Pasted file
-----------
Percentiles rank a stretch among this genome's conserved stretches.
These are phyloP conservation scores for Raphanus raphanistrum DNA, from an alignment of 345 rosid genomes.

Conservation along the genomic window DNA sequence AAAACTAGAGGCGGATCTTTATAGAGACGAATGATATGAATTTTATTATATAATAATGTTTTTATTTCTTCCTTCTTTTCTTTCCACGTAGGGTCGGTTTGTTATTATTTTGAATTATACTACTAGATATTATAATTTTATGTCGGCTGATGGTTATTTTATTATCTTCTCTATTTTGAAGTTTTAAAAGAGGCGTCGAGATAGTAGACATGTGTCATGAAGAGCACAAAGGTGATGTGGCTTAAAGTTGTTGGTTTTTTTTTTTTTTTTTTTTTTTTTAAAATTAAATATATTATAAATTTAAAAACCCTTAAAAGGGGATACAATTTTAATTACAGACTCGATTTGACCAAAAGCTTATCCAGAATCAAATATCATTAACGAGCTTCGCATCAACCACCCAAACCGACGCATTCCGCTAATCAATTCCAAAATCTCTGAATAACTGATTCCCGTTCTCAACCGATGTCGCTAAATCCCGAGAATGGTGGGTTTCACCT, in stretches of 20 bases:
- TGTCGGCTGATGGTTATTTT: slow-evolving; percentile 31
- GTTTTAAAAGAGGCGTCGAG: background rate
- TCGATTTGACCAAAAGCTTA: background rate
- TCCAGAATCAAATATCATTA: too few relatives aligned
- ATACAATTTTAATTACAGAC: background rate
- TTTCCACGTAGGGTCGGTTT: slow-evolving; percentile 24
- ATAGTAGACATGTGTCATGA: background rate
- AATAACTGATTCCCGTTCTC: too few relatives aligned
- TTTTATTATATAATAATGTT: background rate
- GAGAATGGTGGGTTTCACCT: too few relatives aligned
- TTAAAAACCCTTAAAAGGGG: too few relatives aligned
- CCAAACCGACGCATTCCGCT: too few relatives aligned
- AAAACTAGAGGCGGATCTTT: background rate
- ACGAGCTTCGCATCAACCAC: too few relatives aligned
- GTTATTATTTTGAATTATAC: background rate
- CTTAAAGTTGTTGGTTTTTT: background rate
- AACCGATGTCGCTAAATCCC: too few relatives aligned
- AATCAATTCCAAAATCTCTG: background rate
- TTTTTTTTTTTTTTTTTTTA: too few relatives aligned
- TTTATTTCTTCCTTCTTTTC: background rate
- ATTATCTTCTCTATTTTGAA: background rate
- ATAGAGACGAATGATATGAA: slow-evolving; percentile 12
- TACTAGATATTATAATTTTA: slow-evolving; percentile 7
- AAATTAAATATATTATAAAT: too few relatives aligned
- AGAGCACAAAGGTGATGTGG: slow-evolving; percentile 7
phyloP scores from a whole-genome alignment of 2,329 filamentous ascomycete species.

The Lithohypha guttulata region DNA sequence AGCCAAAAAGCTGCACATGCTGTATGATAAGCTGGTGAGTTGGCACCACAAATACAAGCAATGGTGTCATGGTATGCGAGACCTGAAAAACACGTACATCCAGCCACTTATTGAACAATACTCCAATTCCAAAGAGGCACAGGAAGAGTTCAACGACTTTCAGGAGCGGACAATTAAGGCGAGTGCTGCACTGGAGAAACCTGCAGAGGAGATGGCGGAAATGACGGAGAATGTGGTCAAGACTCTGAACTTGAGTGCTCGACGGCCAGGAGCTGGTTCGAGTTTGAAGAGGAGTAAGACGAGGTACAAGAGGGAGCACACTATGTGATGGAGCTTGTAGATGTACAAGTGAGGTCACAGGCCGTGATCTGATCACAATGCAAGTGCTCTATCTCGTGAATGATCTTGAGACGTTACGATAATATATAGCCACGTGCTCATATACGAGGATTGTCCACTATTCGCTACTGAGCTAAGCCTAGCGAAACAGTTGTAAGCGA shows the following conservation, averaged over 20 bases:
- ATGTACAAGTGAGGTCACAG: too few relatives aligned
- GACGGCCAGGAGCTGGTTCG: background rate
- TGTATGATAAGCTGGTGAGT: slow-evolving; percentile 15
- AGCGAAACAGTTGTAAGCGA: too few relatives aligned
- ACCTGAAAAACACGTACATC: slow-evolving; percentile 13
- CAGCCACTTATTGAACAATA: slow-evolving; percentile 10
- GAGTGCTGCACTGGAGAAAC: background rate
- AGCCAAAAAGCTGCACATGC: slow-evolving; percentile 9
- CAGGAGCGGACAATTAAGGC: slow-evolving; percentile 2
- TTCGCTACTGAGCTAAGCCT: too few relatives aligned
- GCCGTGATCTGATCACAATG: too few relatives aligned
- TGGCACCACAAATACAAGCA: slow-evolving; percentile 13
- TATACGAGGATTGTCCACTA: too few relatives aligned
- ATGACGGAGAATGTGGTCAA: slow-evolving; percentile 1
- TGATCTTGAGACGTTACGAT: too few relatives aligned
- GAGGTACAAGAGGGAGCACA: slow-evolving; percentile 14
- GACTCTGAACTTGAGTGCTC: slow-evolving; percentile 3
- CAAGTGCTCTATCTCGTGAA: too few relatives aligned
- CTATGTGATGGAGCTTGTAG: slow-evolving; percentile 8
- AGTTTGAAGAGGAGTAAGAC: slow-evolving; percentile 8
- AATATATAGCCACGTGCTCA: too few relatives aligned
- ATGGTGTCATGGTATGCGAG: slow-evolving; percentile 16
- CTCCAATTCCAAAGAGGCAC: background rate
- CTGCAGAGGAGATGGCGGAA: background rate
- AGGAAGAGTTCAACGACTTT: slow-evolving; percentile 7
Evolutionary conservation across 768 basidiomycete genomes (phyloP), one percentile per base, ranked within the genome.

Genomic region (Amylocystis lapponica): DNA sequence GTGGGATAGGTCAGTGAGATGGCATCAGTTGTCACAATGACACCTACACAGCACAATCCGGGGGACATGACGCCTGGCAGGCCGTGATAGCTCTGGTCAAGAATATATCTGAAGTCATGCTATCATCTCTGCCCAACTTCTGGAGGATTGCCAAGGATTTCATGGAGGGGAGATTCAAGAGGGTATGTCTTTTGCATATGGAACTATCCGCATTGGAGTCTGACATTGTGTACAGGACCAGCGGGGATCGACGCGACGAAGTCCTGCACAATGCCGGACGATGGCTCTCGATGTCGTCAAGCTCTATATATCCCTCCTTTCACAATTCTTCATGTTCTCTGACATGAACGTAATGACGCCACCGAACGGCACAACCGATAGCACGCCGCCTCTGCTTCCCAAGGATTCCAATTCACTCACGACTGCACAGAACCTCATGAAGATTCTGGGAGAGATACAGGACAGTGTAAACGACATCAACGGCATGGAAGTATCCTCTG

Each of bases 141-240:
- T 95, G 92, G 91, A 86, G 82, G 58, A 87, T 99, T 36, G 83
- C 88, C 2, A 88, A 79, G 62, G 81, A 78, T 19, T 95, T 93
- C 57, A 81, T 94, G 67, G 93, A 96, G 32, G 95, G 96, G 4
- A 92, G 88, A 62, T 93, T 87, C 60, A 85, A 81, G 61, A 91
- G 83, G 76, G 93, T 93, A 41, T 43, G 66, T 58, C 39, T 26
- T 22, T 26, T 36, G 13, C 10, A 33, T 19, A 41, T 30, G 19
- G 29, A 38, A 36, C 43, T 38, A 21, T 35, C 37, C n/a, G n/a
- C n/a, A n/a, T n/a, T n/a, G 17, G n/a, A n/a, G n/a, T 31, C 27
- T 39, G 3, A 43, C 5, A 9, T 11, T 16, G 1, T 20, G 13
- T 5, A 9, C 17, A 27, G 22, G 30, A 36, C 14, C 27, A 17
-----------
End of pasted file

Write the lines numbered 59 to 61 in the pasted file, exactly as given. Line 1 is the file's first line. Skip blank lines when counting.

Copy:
- T 95, G 92, G 91, A 86, G 82, G 58, A 87, T 99, T 36, G 83
- C 88, C 2, A 88, A 79, G 62, G 81, A 78, T 19, T 95, T 93
- C 57, A 81, T 94, G 67, G 93, A 96, G 32, G 95, G 96, G 4